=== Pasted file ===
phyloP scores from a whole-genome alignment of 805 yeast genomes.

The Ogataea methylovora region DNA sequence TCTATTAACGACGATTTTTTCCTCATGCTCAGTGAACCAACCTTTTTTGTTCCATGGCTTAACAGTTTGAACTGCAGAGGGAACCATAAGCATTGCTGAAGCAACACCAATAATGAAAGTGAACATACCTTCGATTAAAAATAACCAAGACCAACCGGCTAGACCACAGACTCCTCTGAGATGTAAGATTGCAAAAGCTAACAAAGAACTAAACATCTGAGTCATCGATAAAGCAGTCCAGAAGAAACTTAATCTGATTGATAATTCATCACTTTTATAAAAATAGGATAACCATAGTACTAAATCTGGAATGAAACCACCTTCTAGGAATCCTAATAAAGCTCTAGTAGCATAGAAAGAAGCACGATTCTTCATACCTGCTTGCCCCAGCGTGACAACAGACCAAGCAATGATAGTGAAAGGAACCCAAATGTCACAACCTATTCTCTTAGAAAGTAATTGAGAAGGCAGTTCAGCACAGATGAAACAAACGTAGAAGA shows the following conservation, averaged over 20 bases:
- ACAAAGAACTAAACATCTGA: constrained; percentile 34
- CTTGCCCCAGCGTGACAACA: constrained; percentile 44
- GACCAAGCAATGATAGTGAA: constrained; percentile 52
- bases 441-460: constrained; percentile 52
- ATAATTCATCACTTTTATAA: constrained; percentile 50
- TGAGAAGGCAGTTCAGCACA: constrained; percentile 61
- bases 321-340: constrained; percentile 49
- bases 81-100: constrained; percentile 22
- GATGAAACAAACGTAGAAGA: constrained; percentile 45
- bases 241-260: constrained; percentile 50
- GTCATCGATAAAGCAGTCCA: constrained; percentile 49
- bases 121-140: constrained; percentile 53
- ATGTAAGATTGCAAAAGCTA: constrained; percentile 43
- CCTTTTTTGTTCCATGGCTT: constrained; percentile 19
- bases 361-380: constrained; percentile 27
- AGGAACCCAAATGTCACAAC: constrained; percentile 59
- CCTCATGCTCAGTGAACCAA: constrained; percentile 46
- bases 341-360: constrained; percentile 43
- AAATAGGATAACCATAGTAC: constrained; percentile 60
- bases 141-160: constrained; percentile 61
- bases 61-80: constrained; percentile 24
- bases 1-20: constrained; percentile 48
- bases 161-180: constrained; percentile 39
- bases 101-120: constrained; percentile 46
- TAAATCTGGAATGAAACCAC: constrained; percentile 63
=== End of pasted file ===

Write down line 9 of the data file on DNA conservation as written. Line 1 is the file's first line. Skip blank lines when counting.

- bases 321-340: constrained; percentile 49